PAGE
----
Kate Brown completed her undergraduate degree in Kinesiology with a minor in Psychology at the University of Waterloo. She went on to complete a Master of Science in the Faculty of Medicine in Rehabilitation Science at the University of British Columbia. With the supervision of Lara Boyd in the Brain Behaviour Lab, she studied the role of the prefrontal and somatosensory cortices in attentional effects on sensory processing. Currently, she is completing her PhD in Rehabilitation Science. Specifically, she is studying the role of sensorimotor integration in motor learning.
Jennifer Ferris is currently an MSc candidate in the Graduate Program of Neuroscience. She completed her undergraduate degree at UBC with Honours in Psychology. During her time as an undergraduate she studied the distribution of Gonadotropin-Releasing Hormone in the rat hippocampus under the supervision of Dr. Kiran Soma, and visual-spatial attention in senior fallers under the supervision of Dr. Todd Handy. Jenn’s interest in brain injury led her to the Brain Behaviour Lab. Her research will focus on the contribution of Type-2 diabetes to stroke incidence and stroke recovery.
Bea is a MSc Candidate in the Rehabilitation Sciences program under the supervision of Dr. Lara Boyd in the Brain Behaviour Lab. Bea completed her undergraduate degree in Kinesiology at the University of British Columbia. Her current research examines the influence of aerobic exercise on neurophysiology and motor learning in healthy older adults. This work is geared towards informing future research evaluating exercise prescription in persons with chronic stroke. Outside of the lab, Bea enjoys being active outdoors, playing sports, and travelling.
Kate Hayward completed her Bachelor of Physiotherapy (Honours) at James Cook University (Australia) and her PhD at The University of Queensland (Australia). Kate’s graduate work built upon her clinical experience and focused on people with severe upper limb paresis after stroke. Here, she evaluated the use of novel training interventions (e.g., SMART Arm, outcome-triggered electrical stimulation), along with identifying clinical factors associated with functional recovery. To extend on her graduate work in people with severe paresis, Kate joined the Brain Behaviour Lab at UBC to use multimodal neuroimaging to explore the dynamic capacity of the severely damaged brain and identify possible brain-derived factors associated with functional recovery. Her postdoctoral work aims to unpack ‘who recovers’, ‘who does not recover’, and ‘why’ when severe upper limb paresis is present after stroke. The outcomes of her research will be used to inform the development of novel training interventions to promote optimal upper limb recovery after severe stroke.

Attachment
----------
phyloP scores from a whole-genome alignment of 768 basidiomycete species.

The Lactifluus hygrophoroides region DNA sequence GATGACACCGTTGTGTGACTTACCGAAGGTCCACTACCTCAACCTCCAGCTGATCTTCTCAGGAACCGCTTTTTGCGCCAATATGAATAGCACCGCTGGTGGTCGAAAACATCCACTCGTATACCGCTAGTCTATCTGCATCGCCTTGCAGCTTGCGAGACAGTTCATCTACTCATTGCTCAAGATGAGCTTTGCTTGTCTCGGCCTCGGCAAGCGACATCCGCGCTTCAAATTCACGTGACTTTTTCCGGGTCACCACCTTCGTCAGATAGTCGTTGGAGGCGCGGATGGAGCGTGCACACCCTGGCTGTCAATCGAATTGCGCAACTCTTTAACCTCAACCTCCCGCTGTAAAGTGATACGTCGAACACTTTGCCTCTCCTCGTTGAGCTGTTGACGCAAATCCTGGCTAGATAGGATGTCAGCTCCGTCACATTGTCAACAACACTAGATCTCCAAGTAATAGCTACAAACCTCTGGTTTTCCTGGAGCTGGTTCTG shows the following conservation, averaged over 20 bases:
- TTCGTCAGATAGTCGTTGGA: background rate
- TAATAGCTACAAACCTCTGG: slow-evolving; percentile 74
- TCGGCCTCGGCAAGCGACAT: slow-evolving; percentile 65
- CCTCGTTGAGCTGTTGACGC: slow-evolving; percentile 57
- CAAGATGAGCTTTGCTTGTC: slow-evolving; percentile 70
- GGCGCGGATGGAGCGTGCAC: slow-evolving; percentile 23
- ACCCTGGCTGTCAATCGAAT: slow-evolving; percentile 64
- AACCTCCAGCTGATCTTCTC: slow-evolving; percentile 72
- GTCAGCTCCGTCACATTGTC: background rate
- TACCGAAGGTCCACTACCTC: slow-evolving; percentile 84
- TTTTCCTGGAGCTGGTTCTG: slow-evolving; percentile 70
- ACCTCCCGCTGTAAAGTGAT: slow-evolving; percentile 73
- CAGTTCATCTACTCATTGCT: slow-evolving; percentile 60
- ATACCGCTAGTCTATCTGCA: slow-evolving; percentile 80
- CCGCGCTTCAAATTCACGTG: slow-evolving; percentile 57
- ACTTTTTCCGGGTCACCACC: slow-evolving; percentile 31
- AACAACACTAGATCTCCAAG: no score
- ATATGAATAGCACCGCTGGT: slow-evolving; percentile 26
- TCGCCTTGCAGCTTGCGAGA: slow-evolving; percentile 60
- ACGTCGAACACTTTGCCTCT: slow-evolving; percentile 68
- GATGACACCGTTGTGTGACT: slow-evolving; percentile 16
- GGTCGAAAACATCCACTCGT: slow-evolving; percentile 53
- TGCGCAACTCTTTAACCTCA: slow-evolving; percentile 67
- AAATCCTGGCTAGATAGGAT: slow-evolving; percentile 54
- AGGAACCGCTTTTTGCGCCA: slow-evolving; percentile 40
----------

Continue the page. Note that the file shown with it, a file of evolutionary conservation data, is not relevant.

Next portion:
Bev Larssen is currently a student in the MPT/PhD program at the University of British Columbia. Bev completed her BHK and MSc under the supervision of Dr. Nicola Hodges in the School of Kinesiology, also at UBC. During her undergraduate and MSc programs, Bev studied the role of feedback and observational practice in adaptation learning. After completing her physical therapy training, with the supervision of Dr. Lara Boyd, she plans to study the use of robotic devices in upper-limb training interventions, and how they can be used as a tool to facilitate motor performance and learning.
Jason Neva completed his BSc and MSc in Kinesiology and Health Science at York University and his PhD in Kinesiology at the University of Waterloo. His MSc focused on aspects of behavioural motor learning and his PhD investigated how brain activity is modulated due to two-handed (bimanual) motor training and brain stimulation using TMS. In the Brain Behaviour Lab at UBC, Jason uses multiple neuroimaging techniques to understand the underlying neural mechanisms that are modulated due to skilled motor behaviour, brain injury (e.g. stroke) and other neurological disorders. Jason has two related overall research interests: (1) to understand how skilled motor learning, multisensory integration and non-invasive cortical stimulation effect neuroplasticity in the central nervous system and (2) how this understanding of neuroplasticity can positively alter brain activity and motor function following stroke and other neurological disorders.